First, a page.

CD REVIEW: Joni Compretta - Out of Mississippi
By Chip Withrow - 08/26/2006 - 01:03 PM EDT
Artist: Joni Compretta
Album: Out of Mississippi
The first time I listened to this CD, I was tempted to dismiss it. It seemed like yet another attempt at country star-making - you know, someone else calling the shots, choosing the songs, grooming yet another pretty face as a product and not a performer.
But I was wrong. (As my wife just said: "Changing your opinion. A sign of intelligence.")
First of all, Jodi Compretta can sing. Listen to "Long and Restless Nights," one of my favorite cuts on Out of Mississippi. She has the vocal presence of someone like Loretta Lynn, dramatic and authoritative, and the song swings. Later in the disc, "Old Flames" works the same way.
These days, some popular country ballads veer too close to pop for my twangy tastes, but "Before You Turn to a Memory" suits me just fine. The band behind her adds some nice, heartbreaking touches of fiddle, mandolin, pedal steel and piano, and Jodi turns in a sultry performance.
The ballad "Even Now" is more typical of what you hear on country radio. "I Love You" also seems to be geared toward country-crossover appeal, but Jodi kills on the vocal, and it is soul- and doo wop-influenced enough to be interesting.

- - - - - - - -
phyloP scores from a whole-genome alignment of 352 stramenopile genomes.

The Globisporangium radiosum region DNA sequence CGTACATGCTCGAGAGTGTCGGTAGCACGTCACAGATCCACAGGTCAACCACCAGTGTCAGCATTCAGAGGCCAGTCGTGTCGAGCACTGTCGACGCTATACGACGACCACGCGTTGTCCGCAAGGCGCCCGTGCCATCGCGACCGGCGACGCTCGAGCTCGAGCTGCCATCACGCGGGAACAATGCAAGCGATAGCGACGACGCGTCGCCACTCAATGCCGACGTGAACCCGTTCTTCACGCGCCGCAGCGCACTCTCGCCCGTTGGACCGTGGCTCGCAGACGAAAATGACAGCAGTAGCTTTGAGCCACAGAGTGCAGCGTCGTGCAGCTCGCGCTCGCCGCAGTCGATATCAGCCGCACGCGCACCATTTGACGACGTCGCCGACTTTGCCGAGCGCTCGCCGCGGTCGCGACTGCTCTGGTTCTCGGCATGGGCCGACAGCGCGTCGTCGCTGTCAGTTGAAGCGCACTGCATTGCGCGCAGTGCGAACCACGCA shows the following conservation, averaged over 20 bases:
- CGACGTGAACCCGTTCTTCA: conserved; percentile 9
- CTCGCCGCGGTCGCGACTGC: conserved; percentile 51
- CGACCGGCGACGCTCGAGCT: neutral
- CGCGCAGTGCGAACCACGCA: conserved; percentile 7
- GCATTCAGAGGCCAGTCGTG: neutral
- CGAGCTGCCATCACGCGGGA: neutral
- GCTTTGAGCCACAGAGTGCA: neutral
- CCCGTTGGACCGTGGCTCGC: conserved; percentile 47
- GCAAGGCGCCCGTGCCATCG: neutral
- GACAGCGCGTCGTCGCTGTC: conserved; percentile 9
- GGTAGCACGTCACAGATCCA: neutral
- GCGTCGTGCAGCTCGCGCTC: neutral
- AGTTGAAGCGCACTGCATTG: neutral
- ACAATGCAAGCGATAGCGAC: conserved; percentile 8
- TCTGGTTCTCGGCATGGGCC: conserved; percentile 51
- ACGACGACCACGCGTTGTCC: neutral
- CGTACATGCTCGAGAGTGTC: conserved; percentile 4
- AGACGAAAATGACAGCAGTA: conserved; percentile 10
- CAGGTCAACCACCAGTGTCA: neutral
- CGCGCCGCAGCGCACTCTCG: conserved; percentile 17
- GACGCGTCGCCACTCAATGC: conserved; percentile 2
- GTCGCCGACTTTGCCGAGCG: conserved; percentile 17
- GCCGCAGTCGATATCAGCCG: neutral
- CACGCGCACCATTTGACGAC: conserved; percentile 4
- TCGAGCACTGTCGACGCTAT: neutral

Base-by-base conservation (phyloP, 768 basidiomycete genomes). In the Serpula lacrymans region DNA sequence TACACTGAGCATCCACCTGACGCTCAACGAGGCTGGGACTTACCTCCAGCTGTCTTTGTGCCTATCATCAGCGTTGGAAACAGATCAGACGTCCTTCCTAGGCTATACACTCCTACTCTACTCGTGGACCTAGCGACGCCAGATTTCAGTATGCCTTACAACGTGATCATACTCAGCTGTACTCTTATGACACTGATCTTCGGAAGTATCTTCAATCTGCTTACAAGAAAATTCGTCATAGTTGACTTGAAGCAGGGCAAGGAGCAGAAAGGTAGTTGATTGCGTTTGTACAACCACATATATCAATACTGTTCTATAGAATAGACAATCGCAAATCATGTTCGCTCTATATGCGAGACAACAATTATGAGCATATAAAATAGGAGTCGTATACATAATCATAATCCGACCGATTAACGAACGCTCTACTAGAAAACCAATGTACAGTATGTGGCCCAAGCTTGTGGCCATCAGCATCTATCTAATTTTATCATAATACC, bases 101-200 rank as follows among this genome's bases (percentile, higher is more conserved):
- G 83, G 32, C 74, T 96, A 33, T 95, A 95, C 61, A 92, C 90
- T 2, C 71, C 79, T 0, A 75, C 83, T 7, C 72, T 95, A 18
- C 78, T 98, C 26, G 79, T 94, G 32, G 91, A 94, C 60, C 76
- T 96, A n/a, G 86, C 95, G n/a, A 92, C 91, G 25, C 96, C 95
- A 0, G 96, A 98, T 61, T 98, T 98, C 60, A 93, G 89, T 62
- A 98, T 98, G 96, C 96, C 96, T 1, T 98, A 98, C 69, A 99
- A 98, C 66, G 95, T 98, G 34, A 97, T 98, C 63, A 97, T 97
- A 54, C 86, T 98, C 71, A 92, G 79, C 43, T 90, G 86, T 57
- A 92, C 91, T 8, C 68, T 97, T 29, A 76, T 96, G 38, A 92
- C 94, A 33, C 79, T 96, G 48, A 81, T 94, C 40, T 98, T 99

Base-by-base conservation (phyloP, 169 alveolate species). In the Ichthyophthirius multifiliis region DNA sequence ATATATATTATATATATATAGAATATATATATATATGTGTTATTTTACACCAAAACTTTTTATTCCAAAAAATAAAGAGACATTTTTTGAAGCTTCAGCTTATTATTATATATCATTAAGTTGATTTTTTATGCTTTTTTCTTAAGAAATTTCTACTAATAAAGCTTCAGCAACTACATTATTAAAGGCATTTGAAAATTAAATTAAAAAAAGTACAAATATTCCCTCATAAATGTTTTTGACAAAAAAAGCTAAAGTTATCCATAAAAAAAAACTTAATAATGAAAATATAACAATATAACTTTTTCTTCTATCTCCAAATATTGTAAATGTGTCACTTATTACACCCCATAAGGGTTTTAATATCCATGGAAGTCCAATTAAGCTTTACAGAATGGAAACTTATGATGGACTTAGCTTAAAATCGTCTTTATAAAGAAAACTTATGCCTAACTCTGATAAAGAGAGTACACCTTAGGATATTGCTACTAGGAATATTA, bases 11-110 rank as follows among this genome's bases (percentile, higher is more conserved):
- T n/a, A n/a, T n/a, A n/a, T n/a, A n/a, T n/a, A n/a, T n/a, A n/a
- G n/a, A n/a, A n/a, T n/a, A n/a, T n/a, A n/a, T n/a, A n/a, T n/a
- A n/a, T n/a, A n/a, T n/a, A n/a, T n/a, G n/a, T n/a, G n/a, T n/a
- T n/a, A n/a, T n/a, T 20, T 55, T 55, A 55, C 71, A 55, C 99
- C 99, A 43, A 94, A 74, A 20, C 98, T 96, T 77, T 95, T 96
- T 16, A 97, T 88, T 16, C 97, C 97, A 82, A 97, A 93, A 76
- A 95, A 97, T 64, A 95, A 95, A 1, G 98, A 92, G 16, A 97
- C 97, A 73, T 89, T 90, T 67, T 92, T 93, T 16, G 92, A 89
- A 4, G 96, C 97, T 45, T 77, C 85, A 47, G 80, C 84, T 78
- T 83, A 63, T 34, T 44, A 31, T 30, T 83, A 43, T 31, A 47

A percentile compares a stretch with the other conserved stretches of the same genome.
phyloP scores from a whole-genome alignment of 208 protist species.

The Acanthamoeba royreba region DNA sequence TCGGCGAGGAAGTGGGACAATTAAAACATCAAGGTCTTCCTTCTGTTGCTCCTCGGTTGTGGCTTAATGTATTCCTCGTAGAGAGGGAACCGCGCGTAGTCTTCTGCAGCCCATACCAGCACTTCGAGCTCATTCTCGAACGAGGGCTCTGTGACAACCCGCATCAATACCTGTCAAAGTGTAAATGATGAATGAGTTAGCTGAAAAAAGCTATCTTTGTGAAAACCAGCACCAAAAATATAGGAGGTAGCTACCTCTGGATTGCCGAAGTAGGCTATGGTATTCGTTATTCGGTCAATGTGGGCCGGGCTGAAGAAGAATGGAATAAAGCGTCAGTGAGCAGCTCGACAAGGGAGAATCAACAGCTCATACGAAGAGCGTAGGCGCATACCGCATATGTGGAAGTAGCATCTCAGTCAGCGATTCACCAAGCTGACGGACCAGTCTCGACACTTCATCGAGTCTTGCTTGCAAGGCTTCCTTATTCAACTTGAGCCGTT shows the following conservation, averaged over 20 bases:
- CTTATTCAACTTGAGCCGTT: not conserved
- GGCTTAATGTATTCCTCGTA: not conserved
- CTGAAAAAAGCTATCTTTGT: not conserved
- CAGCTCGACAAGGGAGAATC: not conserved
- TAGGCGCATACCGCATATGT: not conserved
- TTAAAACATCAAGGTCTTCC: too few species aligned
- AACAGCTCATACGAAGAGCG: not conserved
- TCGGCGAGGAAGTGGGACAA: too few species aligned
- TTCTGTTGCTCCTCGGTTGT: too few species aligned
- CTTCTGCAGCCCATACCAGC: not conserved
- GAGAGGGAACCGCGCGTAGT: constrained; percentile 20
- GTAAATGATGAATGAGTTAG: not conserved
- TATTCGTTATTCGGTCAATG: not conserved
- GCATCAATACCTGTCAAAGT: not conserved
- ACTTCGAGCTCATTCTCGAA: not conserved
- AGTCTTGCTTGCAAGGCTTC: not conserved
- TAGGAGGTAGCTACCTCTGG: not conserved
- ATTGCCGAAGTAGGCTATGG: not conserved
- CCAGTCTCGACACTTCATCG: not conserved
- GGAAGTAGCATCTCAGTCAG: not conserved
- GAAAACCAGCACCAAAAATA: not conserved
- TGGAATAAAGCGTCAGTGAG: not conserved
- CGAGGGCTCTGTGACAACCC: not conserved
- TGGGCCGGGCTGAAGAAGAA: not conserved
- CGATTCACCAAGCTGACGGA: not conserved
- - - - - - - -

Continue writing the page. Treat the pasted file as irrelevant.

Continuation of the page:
I was wary of her cover of the old Dobie Gillis hit, "Drift Away." Too obvious a choice, I thought. (Certainly I was turned off because Uncle Kracker's bombastic version of a few years back annoyed me.) But Jodi's is countrified with bouncy fiddle, and in the right hands you can't deny it's a great song.
Jodi can rock, too, "Baby Run That By Me One More Time" is peppy. I'd like to hear more of a snarl to the vocal on this one. But I'm not the producer, and Lonnie Ratliff seems to know what he's doing when it comes to getting Jodi ready for bigger things.
"Waitin' For Your Love To Come Around" has more swagger, like a good Bonnie Raitt tune. "The night goes down harder than a shot of whiskey" is a great line, too. "That's What Rock and Roll Means To Me" is a bit too obvious lyrically, but it's one of those songs that would appeal to classic rock fans who make the switch to country.
The album closes on a pretty note with "When It Finally Happens." It starts with Jodi's voice and guitar, and then the fiddle comes in. I'd love to hear a version with just those three instruments.
I don't dig the idea of country industry execs crafting a willing performer to sound like what's popular at the moment. I'd like to see Jodi Compretta succeed, and I'd like to see her avoid that trap. Out of Mississippi makes her sound like she's gutsy enough to do that.
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